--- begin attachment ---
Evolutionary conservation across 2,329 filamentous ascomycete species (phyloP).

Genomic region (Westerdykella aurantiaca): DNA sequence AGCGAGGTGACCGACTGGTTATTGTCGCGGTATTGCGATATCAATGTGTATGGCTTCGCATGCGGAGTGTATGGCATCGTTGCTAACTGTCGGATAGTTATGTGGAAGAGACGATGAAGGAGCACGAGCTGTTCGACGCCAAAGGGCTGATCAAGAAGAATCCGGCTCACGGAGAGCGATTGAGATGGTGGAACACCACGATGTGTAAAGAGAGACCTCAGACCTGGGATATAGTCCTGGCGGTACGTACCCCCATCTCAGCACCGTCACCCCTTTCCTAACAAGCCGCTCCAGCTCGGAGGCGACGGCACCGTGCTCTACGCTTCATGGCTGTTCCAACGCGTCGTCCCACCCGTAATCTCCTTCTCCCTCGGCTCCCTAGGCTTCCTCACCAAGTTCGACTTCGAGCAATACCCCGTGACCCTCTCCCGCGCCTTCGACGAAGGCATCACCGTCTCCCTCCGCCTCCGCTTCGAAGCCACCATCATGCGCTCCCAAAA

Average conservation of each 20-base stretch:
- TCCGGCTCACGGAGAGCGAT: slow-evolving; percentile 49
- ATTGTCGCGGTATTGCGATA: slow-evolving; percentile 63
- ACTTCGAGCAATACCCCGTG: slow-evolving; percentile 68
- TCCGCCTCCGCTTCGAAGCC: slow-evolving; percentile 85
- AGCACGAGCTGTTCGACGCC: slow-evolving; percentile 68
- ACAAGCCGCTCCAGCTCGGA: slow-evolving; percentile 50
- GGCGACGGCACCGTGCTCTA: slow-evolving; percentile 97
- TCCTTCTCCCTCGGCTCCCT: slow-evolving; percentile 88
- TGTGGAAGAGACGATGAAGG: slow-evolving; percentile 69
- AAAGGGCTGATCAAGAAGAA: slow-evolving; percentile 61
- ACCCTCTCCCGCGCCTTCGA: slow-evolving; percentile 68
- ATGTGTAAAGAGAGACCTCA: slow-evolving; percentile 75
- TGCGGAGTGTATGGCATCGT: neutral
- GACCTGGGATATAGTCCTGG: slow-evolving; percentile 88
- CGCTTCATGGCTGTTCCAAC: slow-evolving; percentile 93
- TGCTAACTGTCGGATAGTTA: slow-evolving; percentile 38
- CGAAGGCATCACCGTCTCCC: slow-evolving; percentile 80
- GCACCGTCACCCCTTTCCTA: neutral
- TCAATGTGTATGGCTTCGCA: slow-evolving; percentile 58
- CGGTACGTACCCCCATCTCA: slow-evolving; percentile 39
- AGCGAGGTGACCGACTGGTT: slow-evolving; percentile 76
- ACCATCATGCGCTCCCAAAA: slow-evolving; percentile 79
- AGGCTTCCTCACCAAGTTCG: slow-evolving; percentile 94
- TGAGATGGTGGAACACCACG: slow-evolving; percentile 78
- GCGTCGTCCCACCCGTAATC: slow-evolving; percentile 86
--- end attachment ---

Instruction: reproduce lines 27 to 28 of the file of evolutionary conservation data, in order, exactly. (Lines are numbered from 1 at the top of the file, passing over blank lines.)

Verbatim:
- TGAGATGGTGGAACACCACG: slow-evolving; percentile 78
- GCGTCGTCCCACCCGTAATC: slow-evolving; percentile 86